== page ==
Fig. 7: Plasmonic chirality due to structural perturbations.
figure 7

a Different handedness of a plasmonic nanorod dimer depending on the handedness of the chiral molecules. Measurements of b ensemble and c single-particle chiroptical signals. a Adapted with permission from ref. 19, copyright 2013, NPG. b, c Reprinted with permission from ref. 107, copyright 2019, AAAS

Recently, enantioselective molecular sensing assisted by Ag chiral nanoparticles (AgCNPs) was also demonstrated in the deep-UV region108, where the effects of superchiral fields are absent. A helical arrangement of core/surface AgCNPs cannot generate a localized surface plasmon resonance (LSPR) at this wavelength range, even though they exhibit plasmonic chirality in the visible spectrum. Here, the enantioselective CD amplification is attributed to the enantiospecific change in the dihedral angle of the binaphthyl chromophore when adsorbed on the AgCNPs through the Ag-S bicontacts. Similarly, this kind of chirality transfer of the helical topography from the AgCNPs to the adsorbed molecules also enables the formation of supramolecular chiral complexes such that the CD signal of the molecules is increased109.

Chiroptical manipulation

This section discusses the momentum exchange in light–matter interactions that produces optical forces and torques. First, we introduce the Maxwell stress tensor, which enables the calculation of optical forces and torques. Then, we derive the formulas of the optical force and torque exerted on a chiral sphere, examine how the optical force and torque affect a chiral object and review experimental demonstrations of light-driven particle control.

Optical forces and torques

Light carries linear and angular momenta that can be exchanged with objects. Therefore, the use of light to capture, trap, pull, push, rotate, and guide microscopic objects has been explored110,111,112,113,114,115,116,117,118,119,120,121. It is a challenge to produce an analytic formula for complex systems that describes the optical forces and torques exerted on an object in an EM field, but fortunately, they can be calculated in a systematic way using stress tensors21,122,123,124. The most commonly used is the Maxwell stress tensor, also known as the Minkowski stress tensor124,125,126. In a homogeneous medium, it is defined as:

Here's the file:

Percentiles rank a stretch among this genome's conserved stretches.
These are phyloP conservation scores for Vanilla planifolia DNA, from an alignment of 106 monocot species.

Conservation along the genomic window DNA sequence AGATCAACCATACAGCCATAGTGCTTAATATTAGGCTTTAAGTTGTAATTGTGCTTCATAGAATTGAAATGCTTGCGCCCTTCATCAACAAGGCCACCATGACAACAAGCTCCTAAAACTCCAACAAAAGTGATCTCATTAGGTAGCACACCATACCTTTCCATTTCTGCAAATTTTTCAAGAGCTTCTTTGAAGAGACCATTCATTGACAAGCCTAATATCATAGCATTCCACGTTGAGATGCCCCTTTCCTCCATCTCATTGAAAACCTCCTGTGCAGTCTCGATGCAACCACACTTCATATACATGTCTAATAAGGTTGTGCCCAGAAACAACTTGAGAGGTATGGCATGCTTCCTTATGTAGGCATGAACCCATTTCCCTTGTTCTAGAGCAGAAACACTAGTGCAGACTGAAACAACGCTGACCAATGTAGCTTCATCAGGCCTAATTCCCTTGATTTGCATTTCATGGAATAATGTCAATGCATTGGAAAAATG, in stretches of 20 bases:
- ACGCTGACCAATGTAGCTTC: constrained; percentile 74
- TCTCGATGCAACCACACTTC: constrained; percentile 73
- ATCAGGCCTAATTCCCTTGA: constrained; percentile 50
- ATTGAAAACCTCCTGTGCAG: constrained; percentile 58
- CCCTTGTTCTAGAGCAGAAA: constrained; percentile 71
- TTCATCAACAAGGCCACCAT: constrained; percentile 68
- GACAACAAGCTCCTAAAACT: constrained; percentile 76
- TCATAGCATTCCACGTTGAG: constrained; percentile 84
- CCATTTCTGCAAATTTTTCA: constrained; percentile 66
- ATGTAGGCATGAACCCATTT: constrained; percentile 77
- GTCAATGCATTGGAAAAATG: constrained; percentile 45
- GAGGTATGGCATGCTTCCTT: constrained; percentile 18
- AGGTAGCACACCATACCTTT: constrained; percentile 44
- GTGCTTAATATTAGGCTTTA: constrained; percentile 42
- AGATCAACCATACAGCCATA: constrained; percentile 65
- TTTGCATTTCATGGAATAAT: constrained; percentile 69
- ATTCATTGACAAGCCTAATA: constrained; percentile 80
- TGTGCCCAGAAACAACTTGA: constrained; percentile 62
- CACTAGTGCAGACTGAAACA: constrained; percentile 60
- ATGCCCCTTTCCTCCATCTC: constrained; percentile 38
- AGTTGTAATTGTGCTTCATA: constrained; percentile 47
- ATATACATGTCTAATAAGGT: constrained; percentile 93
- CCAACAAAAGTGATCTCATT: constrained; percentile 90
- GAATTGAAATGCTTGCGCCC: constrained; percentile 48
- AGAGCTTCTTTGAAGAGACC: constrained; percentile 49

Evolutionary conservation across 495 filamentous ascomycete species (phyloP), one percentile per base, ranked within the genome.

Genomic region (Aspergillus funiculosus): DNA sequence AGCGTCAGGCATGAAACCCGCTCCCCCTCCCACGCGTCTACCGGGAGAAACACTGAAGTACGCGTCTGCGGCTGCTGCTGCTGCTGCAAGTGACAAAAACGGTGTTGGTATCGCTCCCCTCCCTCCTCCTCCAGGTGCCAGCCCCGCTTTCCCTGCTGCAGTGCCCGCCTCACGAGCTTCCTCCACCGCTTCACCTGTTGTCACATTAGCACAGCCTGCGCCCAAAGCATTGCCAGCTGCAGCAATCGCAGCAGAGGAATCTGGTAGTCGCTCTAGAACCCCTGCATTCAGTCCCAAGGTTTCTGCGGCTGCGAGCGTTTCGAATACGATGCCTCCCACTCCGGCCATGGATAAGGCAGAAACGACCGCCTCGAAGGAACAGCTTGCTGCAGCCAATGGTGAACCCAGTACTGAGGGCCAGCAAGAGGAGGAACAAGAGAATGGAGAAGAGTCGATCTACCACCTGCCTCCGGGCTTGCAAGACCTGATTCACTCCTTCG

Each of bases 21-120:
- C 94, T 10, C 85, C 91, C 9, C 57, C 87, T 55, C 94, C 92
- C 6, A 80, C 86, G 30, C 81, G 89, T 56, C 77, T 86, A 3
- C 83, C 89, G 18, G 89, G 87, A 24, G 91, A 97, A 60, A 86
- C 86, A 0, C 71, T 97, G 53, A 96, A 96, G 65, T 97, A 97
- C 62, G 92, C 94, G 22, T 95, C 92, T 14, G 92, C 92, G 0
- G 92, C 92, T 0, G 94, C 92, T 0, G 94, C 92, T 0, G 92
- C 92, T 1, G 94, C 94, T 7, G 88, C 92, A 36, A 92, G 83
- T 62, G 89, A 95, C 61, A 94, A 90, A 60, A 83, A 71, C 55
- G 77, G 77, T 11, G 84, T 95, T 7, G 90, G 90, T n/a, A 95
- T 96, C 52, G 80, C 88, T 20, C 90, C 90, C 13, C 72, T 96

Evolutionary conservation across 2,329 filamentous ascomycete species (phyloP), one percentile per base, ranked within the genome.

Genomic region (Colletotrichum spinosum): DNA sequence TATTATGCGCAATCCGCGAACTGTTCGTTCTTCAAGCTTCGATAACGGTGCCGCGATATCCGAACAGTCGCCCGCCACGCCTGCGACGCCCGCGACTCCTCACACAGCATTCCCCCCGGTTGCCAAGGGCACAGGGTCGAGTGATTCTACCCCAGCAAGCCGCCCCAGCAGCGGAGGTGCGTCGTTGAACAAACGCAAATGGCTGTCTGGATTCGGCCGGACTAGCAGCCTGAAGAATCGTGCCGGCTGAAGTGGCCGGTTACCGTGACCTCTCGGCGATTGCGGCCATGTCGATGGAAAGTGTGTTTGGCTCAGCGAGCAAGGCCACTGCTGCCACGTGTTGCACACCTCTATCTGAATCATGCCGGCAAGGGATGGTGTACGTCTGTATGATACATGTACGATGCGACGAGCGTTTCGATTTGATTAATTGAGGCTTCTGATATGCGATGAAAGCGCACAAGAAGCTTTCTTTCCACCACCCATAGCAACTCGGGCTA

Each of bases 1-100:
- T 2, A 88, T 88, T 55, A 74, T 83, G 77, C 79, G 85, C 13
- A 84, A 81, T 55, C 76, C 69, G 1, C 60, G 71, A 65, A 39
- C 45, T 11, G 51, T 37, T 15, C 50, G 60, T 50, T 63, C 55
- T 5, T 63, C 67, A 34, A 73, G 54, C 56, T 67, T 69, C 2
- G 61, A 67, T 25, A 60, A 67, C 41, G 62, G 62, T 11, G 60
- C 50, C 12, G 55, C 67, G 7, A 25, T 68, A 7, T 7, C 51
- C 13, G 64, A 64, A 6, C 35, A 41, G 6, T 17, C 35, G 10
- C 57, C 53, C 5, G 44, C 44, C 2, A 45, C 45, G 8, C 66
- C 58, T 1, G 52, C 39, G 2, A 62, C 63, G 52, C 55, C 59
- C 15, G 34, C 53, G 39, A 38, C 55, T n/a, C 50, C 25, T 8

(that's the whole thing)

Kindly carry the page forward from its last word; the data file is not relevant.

$$\overleftrightarrow{\mathbf{T}}\left( {{\mathbf{r}},{t}} \right) = {\mathbf{{\cal{D}}}}{\cal{E}} + {\mathbf{{\cal{B}}}}{\cal{H}} - \frac{1}{2}\overleftrightarrow{\mathbf{I}}\left( {{\mathbf{{\cal{D}}}} \cdot {\cal{E}} + {\mathbf{{\cal{B}}}} \cdot {\cal{H}}} \right)$$

where \({\mathbf{{\cal{D}}}}\left( {{\mathbf{r}},t} \right)\) and \({\mathbf{{\cal{B}}}}({\mathbf{r}},t)\) are the electric displacement field and the magnetic induction field in the time domain, respectively, and \(\overleftrightarrow{\mathbf{I}}\) is a unit tensor. In a region V, the mechanical contribution to the force can then be expressed as:

$${\mathbf{F}}_{\mathrm{mech}} = \frac{{{\rm{d}}{\mathbf{P}}_{\mathrm{mech}}}}{{{\mathrm{d}}}{t}} = - \frac{1}{{{\it{c}}^2}}{\int\nolimits_{\it{V}}} {\frac{{\partial {\mathbf{S}}}}{{\partial {\it{t}}}}{{\mathrm{d}}}{V} + {\int\nolimits_{V}} {\nabla \cdot \overleftrightarrow{\mathbf{T}}{{\mathrm{d}}}{V}}}$$

where dV is an infinitesimal volume of V. The first term on the right-hand side is associated with the time derivative of the EM linear momentum and corresponds to an EM force term. Using the divergence theorem, the optical force can be obtained as:

$${\mathbf{F}}\left( {{\mathbf{r}},{\it{t}}} \right) = \frac{{{\rm{d}}\left( {{\mathbf{P}}_{\mathrm{mech}} + {\mathbf{P}}_{\mathrm{em}}} \right)}}{{{\mathrm{d}}}{t}} = {\oint_{S}} {\overleftrightarrow{\mathbf{T}} \cdot {\rm{d}}{\mathbf{a}}}$$

where da is an infinitesimal surface of V. The time-averaged force \(\left\langle {\mathbf{F}} \right\rangle = {\oint}_S {\left\langle \overleftrightarrow{\mathbf{T}} \right\rangle \cdot {\mathrm{d}}{\boldsymbol{a}}}\) can be calculated using a surface integral over the time-averaged Maxwell stress tensor. Similarly, the torque can also be obtained by using the Maxwell stress tensor:

$${\boldsymbol{\Gamma }}_{{\mathrm{mech}}} = - \frac{\partial }{{\partial {\it{t}}}}{\int_{\it{V}}} {{\mathbf{r}} \times \left( {{\mathbf{{\cal{D}}}} \times {\mathbf{{\cal{B}}}}} \right){{\mathrm{d}}}{V} - {\oint_{\it{S}}} {{\mathbf{n}} \cdot \left( {\overleftrightarrow{\mathbf{T}} \times {\mathbf{r}}} \right){\rm{d}}{\mathbf{a}}} }$$